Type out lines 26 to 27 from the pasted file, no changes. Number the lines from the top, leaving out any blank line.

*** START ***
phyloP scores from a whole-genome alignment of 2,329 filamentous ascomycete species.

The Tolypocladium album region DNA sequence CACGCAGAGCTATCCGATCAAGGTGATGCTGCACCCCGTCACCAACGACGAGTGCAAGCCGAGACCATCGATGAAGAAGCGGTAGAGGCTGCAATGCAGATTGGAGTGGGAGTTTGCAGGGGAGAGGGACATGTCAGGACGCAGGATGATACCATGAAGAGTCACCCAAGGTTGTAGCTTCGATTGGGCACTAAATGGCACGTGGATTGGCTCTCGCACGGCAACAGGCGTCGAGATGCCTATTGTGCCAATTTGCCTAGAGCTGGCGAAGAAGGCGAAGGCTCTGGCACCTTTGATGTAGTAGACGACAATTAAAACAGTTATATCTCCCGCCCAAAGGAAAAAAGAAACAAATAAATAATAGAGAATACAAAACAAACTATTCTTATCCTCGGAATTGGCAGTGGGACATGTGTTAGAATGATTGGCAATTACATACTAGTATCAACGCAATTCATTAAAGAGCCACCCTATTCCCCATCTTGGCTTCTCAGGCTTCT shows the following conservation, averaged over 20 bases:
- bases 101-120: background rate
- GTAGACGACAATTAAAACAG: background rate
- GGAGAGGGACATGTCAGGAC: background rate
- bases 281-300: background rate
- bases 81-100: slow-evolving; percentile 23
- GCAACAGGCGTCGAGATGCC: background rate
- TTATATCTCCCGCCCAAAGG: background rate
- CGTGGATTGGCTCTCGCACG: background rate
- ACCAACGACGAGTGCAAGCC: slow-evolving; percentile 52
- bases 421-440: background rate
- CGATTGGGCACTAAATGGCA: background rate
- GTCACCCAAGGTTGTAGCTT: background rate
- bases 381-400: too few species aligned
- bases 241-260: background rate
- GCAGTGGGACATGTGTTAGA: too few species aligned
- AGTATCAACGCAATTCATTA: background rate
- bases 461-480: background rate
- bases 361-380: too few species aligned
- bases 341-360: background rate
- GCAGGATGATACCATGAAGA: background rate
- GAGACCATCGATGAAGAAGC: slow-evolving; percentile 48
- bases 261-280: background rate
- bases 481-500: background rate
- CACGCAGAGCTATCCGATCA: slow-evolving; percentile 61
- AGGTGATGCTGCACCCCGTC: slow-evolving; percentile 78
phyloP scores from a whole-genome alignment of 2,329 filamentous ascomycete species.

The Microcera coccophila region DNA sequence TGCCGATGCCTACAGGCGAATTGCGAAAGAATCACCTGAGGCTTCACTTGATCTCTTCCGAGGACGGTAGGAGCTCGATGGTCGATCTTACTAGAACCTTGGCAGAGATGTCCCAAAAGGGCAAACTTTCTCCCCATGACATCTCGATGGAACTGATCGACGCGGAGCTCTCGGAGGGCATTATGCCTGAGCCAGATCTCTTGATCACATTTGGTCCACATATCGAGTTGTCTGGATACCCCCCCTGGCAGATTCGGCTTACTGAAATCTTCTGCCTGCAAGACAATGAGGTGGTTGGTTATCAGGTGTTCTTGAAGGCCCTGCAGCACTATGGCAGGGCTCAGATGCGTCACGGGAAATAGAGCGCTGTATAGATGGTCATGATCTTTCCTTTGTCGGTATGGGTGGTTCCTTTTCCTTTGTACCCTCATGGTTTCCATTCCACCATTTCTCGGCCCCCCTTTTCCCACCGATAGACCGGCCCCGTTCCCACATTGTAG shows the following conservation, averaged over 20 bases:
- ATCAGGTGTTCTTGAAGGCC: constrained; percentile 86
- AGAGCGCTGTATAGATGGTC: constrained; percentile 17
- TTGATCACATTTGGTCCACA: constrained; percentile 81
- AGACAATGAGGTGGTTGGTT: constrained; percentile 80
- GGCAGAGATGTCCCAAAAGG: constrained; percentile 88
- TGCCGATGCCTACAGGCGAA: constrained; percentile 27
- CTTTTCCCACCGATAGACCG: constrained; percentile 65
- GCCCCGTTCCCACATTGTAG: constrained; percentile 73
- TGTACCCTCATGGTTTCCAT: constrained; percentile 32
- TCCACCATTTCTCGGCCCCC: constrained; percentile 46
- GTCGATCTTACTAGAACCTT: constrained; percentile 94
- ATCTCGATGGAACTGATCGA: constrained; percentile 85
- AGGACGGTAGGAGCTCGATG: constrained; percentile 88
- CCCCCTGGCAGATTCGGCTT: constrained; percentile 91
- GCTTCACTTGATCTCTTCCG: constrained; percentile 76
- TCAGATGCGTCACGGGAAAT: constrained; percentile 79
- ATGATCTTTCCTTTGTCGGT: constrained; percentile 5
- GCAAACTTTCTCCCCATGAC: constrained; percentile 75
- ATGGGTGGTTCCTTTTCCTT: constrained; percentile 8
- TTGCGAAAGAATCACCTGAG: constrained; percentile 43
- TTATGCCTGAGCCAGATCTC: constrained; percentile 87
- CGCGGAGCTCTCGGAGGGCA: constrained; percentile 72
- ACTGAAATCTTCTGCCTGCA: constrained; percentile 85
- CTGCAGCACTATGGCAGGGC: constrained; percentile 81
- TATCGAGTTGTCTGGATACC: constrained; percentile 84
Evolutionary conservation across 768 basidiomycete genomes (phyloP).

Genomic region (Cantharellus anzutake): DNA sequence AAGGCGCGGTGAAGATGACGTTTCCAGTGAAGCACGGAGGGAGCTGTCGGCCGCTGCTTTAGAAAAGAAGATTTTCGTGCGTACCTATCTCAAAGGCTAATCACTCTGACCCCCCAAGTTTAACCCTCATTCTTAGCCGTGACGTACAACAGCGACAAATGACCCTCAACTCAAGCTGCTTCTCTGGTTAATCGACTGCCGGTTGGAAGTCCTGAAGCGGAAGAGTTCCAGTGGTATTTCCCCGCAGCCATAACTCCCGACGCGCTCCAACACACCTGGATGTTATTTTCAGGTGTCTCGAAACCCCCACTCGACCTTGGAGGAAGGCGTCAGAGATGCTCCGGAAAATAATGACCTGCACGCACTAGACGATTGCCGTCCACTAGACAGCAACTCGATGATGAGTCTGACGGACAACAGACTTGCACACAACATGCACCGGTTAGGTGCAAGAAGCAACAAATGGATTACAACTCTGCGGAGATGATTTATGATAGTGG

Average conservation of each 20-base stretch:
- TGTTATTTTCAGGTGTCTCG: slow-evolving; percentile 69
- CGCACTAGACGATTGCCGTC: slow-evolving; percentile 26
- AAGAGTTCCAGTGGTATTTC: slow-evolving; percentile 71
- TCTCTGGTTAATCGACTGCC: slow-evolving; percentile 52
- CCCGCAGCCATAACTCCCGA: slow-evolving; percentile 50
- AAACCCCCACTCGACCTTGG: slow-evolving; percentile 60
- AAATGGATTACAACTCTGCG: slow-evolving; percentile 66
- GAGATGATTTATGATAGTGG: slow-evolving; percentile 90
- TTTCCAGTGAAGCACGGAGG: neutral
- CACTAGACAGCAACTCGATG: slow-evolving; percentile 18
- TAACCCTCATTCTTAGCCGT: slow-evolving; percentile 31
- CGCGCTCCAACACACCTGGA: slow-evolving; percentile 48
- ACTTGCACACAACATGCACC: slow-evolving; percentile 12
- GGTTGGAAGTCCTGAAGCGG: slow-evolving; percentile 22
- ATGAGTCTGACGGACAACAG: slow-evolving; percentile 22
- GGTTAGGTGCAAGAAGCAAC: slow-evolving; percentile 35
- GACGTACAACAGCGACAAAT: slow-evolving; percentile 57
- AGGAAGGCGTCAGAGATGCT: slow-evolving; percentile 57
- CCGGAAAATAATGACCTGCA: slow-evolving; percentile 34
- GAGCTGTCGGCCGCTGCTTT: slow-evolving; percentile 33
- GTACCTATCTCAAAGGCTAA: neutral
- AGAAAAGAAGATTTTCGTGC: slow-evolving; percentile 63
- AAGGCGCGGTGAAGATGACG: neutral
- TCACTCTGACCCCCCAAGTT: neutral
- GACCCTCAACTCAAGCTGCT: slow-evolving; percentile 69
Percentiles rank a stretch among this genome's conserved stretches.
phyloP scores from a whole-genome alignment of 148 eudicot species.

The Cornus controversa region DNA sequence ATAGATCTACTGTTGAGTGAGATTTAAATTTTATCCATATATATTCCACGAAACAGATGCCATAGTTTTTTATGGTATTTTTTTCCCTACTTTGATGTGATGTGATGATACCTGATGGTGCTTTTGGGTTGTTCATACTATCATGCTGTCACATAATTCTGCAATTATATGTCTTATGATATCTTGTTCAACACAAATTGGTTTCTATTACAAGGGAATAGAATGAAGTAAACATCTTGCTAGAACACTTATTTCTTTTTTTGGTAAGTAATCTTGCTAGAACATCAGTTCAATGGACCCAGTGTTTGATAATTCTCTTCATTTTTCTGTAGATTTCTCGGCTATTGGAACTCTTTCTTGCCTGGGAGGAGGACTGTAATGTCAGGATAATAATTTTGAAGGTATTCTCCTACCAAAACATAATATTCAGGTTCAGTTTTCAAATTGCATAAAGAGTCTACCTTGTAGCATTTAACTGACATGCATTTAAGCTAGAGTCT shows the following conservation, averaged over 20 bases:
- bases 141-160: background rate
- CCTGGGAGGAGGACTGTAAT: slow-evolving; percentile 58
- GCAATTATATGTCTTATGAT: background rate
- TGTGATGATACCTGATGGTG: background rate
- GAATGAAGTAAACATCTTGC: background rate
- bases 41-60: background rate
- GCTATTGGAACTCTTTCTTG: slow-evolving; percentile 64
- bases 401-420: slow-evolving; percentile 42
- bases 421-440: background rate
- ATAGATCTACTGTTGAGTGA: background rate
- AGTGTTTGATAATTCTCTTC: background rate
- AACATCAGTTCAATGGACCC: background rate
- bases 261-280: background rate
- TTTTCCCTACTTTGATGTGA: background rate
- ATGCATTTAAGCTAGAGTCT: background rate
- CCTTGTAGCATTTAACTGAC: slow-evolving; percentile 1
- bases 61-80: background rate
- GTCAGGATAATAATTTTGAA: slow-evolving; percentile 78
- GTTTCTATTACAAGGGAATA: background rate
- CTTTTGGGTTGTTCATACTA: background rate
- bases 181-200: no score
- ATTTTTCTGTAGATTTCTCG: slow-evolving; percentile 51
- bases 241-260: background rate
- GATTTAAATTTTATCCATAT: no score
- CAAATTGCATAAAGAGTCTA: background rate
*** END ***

- CACGCAGAGCTATCCGATCA: slow-evolving; percentile 61
- AGGTGATGCTGCACCCCGTC: slow-evolving; percentile 78